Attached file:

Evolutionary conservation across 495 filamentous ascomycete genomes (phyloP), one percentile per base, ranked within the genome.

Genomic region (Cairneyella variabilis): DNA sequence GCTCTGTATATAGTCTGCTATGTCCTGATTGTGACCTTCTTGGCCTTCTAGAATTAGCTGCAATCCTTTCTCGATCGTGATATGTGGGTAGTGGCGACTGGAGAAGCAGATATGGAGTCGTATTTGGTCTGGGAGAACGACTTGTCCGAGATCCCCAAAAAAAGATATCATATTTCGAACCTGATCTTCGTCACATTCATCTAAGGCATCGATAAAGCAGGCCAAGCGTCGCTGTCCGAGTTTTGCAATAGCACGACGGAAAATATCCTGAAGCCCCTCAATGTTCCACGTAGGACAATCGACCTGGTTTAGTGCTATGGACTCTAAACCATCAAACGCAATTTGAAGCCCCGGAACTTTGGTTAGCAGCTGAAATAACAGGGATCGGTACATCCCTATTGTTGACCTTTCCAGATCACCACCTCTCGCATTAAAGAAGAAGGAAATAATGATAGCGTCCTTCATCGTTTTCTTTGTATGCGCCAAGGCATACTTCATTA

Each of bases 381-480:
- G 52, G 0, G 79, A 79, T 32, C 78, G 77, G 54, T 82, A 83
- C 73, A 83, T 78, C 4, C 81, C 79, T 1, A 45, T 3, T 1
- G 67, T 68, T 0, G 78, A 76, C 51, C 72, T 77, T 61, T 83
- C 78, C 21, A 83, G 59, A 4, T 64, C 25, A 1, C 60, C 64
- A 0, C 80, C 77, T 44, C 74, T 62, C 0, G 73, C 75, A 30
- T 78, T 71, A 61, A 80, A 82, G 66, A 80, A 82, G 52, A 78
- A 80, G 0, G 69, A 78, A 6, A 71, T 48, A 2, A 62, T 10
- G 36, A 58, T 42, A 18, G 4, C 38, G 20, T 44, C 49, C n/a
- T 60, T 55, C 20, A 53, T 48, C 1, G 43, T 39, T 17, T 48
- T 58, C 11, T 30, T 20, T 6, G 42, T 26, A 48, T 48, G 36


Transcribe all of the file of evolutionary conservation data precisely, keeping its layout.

Evolutionary conservation across 495 filamentous ascomycete genomes (phyloP), one percentile per base, ranked within the genome.

Genomic region (Cairneyella variabilis): DNA sequence GCTCTGTATATAGTCTGCTATGTCCTGATTGTGACCTTCTTGGCCTTCTAGAATTAGCTGCAATCCTTTCTCGATCGTGATATGTGGGTAGTGGCGACTGGAGAAGCAGATATGGAGTCGTATTTGGTCTGGGAGAACGACTTGTCCGAGATCCCCAAAAAAAGATATCATATTTCGAACCTGATCTTCGTCACATTCATCTAAGGCATCGATAAAGCAGGCCAAGCGTCGCTGTCCGAGTTTTGCAATAGCACGACGGAAAATATCCTGAAGCCCCTCAATGTTCCACGTAGGACAATCGACCTGGTTTAGTGCTATGGACTCTAAACCATCAAACGCAATTTGAAGCCCCGGAACTTTGGTTAGCAGCTGAAATAACAGGGATCGGTACATCCCTATTGTTGACCTTTCCAGATCACCACCTCTCGCATTAAAGAAGAAGGAAATAATGATAGCGTCCTTCATCGTTTTCTTTGTATGCGCCAAGGCATACTTCATTA

Each of bases 381-480:
- G 52, G 0, G 79, A 79, T 32, C 78, G 77, G 54, T 82, A 83
- C 73, A 83, T 78, C 4, C 81, C 79, T 1, A 45, T 3, T 1
- G 67, T 68, T 0, G 78, A 76, C 51, C 72, T 77, T 61, T 83
- C 78, C 21, A 83, G 59, A 4, T 64, C 25, A 1, C 60, C 64
- A 0, C 80, C 77, T 44, C 74, T 62, C 0, G 73, C 75, A 30
- T 78, T 71, A 61, A 80, A 82, G 66, A 80, A 82, G 52, A 78
- A 80, G 0, G 69, A 78, A 6, A 71, T 48, A 2, A 62, T 10
- G 36, A 58, T 42, A 18, G 4, C 38, G 20, T 44, C 49, C n/a
- T 60, T 55, C 20, A 53, T 48, C 1, G 43, T 39, T 17, T 48
- T 58, C 11, T 30, T 20, T 6, G 42, T 26, A 48, T 48, G 36